The USDA Federal Grain Inspection Service issued a Program Notice eliminating Hard Red Winter wheat & Hard Red Spring wheat as contrasting classes in Hard White wheat, effective May 1, 2014.

 

 

Applications for State Rail Service Improvement Projects

 

KGFA received a letter from the Kansas Department of Transportation (KDOT) calling for applications for SFY 2015 State Rail Service Improvement Fund projects.

 

Effective July 1, 2014, KDOT will have $5,000,000 available through the State Rail Service Improvement Fund (SRSIF) for railroad rehabilitation, capacity improvement and construction projects. Qualified entities that can may make an application include: any Class II or III (short line) railroad, as defined in 49 C.F.R., part 1201 holding a certificate of public convenience from the Surface Transportation Board; port authorities established in accordance with Kansas law; local units of government (cities and counties); and Kansas shippers.

 

The SRSIF application form can be accessed at from the KDOT webpage
http://www.ksdot.org/burRail/Rail/loans/railapp2014.pdf. Please complete and return your application and any supporting documents to JohnM@ksdot.org no later than June 6, 2014. Guidelines for each of the SRSIF programs is included with the letter. It is anticipated that project award announcements will be made no later than July 7, 2014.


2014 OSHA
Webinar Series
April 1, 2014

 

Epstein Becker Green is pleased to announce the 2014 Occupational Safety and Health Administration (OSHA) Webinar Series hosted by Eric J. Conn, Chair of Epstein Becker Green’s OSHA Practice Group. This five-part webinar program will provide an in-depth analysis and offer tools to assist employers facing the daunting task of complying with OSHA's numerous federal and state occupational safety and health standards and regulations.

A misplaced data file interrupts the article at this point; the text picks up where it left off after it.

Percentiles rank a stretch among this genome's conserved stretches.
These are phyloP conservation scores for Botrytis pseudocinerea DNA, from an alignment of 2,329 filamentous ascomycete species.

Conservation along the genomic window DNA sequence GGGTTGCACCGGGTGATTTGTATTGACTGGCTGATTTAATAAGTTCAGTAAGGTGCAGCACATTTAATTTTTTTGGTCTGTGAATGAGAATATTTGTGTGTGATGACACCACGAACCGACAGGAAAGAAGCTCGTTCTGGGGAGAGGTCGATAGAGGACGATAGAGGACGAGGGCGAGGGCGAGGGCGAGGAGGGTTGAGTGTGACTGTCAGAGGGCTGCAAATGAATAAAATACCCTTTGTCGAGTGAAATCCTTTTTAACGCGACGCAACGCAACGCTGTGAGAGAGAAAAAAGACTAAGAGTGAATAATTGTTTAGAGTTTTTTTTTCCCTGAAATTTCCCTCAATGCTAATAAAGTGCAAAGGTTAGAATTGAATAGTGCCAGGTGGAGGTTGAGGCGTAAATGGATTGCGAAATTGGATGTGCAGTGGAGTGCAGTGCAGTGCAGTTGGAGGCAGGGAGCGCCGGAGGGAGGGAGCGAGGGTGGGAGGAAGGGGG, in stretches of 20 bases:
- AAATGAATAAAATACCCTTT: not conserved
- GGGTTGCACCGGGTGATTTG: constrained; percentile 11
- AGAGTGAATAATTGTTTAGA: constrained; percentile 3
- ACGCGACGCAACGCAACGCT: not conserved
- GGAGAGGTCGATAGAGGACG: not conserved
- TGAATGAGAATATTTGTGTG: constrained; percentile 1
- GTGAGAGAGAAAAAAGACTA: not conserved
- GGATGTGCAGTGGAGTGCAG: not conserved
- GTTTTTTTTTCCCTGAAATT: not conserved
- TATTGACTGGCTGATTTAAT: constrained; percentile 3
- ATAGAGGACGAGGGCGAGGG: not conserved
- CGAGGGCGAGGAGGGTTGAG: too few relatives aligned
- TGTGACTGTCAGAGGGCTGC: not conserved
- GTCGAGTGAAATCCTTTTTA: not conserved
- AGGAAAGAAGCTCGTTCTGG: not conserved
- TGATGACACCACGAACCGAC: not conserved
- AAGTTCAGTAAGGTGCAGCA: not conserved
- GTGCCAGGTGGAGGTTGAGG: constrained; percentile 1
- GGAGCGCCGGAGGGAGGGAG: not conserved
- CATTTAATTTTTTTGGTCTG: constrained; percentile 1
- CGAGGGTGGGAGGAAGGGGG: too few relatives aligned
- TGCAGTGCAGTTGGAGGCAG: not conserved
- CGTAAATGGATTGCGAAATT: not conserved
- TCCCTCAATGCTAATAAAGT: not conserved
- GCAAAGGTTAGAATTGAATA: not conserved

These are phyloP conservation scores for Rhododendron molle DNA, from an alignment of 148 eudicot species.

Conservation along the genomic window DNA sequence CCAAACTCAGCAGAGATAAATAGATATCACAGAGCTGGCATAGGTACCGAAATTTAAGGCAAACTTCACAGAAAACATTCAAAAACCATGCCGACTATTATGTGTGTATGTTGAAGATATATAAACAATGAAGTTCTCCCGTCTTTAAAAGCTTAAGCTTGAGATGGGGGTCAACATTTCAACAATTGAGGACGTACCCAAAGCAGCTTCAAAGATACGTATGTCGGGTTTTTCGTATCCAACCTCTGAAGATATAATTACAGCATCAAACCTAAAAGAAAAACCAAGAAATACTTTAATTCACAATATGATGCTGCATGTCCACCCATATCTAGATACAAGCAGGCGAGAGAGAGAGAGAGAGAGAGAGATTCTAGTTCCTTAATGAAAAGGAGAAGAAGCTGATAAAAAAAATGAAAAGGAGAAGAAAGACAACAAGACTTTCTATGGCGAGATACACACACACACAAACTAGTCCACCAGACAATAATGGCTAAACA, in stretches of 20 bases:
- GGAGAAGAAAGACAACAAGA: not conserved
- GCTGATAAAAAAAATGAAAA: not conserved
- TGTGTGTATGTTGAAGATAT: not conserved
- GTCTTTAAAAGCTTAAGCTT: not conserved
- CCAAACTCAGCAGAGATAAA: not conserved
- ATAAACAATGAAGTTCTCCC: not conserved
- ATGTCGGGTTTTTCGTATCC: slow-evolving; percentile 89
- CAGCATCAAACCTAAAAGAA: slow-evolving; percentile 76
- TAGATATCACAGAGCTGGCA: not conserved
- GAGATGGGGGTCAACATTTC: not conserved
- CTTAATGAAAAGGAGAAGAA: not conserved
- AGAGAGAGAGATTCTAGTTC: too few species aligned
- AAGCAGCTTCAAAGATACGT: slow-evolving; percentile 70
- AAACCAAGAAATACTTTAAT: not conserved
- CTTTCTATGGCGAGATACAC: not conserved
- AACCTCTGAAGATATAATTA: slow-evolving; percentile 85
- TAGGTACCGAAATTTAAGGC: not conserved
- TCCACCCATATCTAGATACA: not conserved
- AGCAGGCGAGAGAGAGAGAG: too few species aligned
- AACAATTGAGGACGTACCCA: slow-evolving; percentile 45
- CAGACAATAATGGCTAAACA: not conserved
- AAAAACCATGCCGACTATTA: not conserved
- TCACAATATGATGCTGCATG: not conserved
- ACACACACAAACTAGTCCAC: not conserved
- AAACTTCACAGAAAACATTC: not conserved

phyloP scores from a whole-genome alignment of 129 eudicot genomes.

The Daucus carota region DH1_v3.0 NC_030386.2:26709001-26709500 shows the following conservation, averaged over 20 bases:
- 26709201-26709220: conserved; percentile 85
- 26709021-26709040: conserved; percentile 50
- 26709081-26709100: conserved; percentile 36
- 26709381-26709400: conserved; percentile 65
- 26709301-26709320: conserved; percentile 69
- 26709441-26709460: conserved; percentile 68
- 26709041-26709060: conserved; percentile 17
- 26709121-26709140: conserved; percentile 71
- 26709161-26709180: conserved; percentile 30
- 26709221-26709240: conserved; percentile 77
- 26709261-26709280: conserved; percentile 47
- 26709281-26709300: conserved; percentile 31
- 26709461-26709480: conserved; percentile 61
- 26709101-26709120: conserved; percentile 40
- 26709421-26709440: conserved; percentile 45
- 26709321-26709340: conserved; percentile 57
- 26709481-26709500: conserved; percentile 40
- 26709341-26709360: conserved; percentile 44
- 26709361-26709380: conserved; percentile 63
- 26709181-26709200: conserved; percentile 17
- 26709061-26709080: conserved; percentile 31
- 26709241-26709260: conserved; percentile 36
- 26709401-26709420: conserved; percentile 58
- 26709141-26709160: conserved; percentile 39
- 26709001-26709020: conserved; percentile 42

Registration for all webinars is complimentary. Click here to register for any OSHA webinar in the 2014 series.

 

Part I: OSHA's Temporary Worker Initiative
Tuesday, April 8, 2014 at 1:00 PM - 2:00 PM (EDT)

 

Part II: OSHA's Severe Violator Enforcement Program
Tuesday, June 10, 2014 at 1:00 PM - 2:00 PM (EDT)

Part III: Preparing for and Managing an OSHA Inspection 

Wednesday, September 17, 2014 at 1:00 PM - 2:00 PM (EDT)

 

Part IV: OSHA's Multi-Employer Worksite Policy 
Thursday, November 13, 2014 at 1:00 PM - 2:00 PM (EST)

 

Part V: 2015 OSHA Forecast
Wednesday, December 10, 2014 at 1:00 PM - 2:00 PM (EST)
 

And Safety For All: ensuring your facility has a game plan for when inspectors do not play by the rules
By Randy Stookey, KGFA General Counsel
March 3, 2014

Recently, an association member presented an interesting - if not alarming - question to association staff. The member described a situation where an inspector with a federal agency failed to follow standard operating safety procedures regarding bin entry. Even after the inspector was notified of the safety rule, and was asked to comply, the facility could not gain compliance with the safety standard.